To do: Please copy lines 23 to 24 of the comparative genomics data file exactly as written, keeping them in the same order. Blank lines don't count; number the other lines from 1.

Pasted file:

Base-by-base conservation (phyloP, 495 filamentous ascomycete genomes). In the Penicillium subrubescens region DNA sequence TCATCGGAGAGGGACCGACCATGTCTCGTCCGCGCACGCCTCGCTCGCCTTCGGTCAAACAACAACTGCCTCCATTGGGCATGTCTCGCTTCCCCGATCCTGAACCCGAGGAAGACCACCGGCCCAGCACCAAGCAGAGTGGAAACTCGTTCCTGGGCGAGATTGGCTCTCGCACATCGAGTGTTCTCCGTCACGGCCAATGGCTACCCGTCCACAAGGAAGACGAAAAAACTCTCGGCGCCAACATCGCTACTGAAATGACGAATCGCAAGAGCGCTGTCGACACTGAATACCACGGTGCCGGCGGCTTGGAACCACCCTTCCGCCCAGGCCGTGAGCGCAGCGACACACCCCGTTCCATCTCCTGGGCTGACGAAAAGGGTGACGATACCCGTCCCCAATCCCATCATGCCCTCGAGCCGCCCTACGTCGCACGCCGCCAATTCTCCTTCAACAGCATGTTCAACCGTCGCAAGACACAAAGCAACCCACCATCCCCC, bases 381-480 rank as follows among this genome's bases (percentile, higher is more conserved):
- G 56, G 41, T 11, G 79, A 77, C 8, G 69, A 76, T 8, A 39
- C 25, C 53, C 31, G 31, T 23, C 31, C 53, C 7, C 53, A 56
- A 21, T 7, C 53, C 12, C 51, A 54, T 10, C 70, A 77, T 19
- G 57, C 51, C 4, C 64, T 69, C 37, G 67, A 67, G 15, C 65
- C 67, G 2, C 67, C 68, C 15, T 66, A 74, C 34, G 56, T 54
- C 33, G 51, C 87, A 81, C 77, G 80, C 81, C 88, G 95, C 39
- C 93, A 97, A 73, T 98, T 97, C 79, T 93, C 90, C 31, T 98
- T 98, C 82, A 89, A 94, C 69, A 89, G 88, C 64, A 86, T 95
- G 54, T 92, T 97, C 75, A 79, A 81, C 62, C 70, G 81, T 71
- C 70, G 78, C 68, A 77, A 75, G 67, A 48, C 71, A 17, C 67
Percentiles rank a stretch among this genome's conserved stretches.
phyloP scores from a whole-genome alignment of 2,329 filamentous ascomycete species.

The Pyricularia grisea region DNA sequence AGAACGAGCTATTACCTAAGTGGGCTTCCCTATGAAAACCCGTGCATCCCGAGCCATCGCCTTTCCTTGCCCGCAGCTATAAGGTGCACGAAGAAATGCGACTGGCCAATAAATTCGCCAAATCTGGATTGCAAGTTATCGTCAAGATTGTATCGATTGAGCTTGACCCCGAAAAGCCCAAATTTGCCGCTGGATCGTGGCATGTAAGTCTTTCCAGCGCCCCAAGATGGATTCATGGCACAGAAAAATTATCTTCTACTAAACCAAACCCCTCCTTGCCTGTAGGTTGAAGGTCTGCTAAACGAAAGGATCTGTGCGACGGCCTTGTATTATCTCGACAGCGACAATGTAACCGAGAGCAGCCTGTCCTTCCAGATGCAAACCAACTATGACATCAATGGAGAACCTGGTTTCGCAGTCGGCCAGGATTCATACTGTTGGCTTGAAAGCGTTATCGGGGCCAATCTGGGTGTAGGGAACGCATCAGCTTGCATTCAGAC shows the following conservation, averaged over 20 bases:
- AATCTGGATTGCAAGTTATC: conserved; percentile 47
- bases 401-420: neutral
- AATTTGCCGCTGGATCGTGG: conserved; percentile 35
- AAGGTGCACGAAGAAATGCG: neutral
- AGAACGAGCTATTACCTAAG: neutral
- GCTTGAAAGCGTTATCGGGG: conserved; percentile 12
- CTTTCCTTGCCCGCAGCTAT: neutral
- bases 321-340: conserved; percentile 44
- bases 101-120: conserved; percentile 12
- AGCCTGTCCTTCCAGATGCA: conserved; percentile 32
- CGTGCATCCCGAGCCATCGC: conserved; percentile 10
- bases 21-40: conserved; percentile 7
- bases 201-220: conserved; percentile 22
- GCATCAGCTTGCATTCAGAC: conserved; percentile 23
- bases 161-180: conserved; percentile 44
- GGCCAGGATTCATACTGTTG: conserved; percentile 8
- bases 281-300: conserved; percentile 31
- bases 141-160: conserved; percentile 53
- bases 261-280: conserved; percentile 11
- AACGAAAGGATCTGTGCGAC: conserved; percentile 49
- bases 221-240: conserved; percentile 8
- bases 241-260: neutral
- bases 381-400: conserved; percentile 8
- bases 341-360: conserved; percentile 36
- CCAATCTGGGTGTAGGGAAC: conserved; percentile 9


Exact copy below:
- bases 101-120: conserved; percentile 12
- AGCCTGTCCTTCCAGATGCA: conserved; percentile 32